"We had our backs up against the wall, we felt we had to win out and we put an awful lot on this game," coach Lovie Smith said. "But a lot of times when you are building and you are young, things like this happen.
"You have to bounce back from it, remember this feeling."
They still have that opportunity to bounce back thanks, but it's a very small chance. They now trail Green Bay by three games in the NFC North and would need the Packers to lose all three remaining games in order to win the division.
Their wild card chances remain alive, but are incredibly remote because of all the 5-8 teams in the NFC and their own lack of tiebreaker edges.
"I would say that we're probably mathematically still in it," Smith said. "At this point, that really didn't matter. For us, it's about winning this week. We need to pay better and then think about things like that."
Mathematics become irrelevant when the Bears play the way they did Sunday. Quarterback Chad Hutchinson rarely had time to throw, receivers dropped passes, the running game had a season-low 31 yards on only 14 carries, the defense gave up a handful of big pass plays and both the offense and defense wore out officials' arms with 13 penalties for season-high 104 yards.
Making matters bleaker was a pulled left hamstring suffered by linebacker Brian Urlacher. The Bears haven't won without him this year.
"It was frustrating," tight end Dustin Lyman said. "The blame spreads around pretty evenly in this one."
It started when Lyman dropped a third-and-five pass in the open field on the game's first series. It got much worse, as they converted only 2-of-12 third downs.
"That kind of set the tone for how our game went," Smith said.
The defense's biggest contribution to the defeat came in the penalty department on the Jaguars' first scoring drive. Byron Leftwich found Reggie Williams for a 6-yard touchdown pass on third-and-goal with 3:18 left in the first quarter after an illegal contact penalty on free safety Mike Green wiped out a third-and-nine incompletion at the Bears' 12, and then a defensive holding penalty on R.W. McQuarters put Jacksonville at the 3 on the next play.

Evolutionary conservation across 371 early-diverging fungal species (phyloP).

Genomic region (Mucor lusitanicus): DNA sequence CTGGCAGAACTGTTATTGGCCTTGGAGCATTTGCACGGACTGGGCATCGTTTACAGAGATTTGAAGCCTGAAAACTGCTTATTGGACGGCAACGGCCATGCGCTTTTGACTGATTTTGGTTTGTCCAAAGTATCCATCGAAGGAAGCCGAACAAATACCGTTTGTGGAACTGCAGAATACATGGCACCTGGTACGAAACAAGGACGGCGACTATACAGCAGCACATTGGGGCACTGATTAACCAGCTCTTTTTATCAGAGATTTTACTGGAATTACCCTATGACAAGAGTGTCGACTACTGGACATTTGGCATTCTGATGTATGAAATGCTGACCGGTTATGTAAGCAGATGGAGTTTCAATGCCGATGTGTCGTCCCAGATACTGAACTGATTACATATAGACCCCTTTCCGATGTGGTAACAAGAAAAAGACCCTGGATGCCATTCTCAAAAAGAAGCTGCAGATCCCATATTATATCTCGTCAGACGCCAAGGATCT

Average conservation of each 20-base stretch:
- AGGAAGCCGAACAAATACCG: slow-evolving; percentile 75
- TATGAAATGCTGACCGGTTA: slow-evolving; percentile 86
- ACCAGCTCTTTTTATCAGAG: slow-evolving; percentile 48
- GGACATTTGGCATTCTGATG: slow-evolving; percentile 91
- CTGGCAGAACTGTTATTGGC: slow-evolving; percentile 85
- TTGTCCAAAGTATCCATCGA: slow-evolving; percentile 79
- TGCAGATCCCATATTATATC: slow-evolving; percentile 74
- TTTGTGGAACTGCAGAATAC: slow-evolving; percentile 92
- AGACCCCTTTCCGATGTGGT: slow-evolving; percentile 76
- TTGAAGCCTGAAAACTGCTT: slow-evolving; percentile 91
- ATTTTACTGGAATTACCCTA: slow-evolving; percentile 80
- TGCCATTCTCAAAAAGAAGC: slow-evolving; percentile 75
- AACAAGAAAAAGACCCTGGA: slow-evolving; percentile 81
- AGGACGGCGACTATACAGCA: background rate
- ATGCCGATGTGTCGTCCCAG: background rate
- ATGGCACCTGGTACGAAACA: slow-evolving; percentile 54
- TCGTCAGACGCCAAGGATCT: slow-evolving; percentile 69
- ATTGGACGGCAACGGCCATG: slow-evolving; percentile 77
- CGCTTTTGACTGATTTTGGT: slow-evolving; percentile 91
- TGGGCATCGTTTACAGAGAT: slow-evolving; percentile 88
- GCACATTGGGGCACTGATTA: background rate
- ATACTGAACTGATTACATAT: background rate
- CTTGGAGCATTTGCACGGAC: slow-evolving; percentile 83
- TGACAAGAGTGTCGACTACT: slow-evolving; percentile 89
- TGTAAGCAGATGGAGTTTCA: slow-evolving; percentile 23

"It was tight," Green said of the officiating. "We didn't agree with a lot of them. But they make the calls.
"It's hard. Every time you make a play there's a flag coming out."
The Jaguars didn't require Bears charity to score all their points. Byron Leftwich's arm produced just enough plays and the Bears' defense seemed to wear out as the game went along. Leftwich completed 25-of-45 for 242 yards, including a 31-yard touchdown pass to Jimmy Smith with 9:26 left in the fourth quarter over Charles Tillman to seal the win.
"They had their backs up against the wall and they played better than we did today," Smith said. "I think it's as simple as that."
Leftwich hit Smith for 23 yards and Williams for 17 to get the Jaguars into position for a Josh Scobee 30-yard field goal right before halftime, one series after the Bears' only points on Paul Edinger's 42-yard field goal.
In the second half, the Jaguars leaned on Bears penalties again, as a roughing-the-passer penalty against Tillman wiped out a fumble recovery by Brian Urlacher. On the same series, Green got flagged for illegal contact. The Jaguars got a 25-yard Scobee field goal.
Then their defense produced a devastating blow for the Bears when Hutchinson got sacked on a blitz early in the fourth quarter by Daryl Smith for a safety and a 15-3 lead.
The offense did nothing to counter, as the safety was one of five sacks of Hutchinson to set a Bears single-season, 16-game record with 53 sacks allowed.
"They had some different blitzes in," Bears center Olin Kreutz said. "They had some different looks on third down that I didn't see on film all year.
"That's football. Every week every week there's something different for you. We have to identify who's on the field, and identify who we have and pick them up."
What may have been worse than the sacks were the penalties. Tackle Qasim Mitchell got flagged for a false start to leave the Bears in a second-and-10, and was flagged for holding to cause a second-and-25. Tackle Aaron Gibson's illegal use of hands penalty left the Bears in a first-and-20 and tight end John Gilmore false-started.
"We were our own worst enemy out there," said Hutchinson, who completed 17-of-33 for 212 yards and threw one interception. "We started moving the ball and started doing some good things and then we'd shoot ourselves in the foot.
"It's tough to come back from second-and-15 or long downs like that."
It's even tougher to come back from three games behind in a division title race with three left.
"After a loss, you're always disappointed," Kreutz said. "We're not broken. We're not going to put our heads in our (rear ends) and run. We're disappointed in the way we played, the way we performed.
"But until somebody tells us we're out of it we're not going to count ourselves out of it."
On Sunday, their actions spoke louder than those words.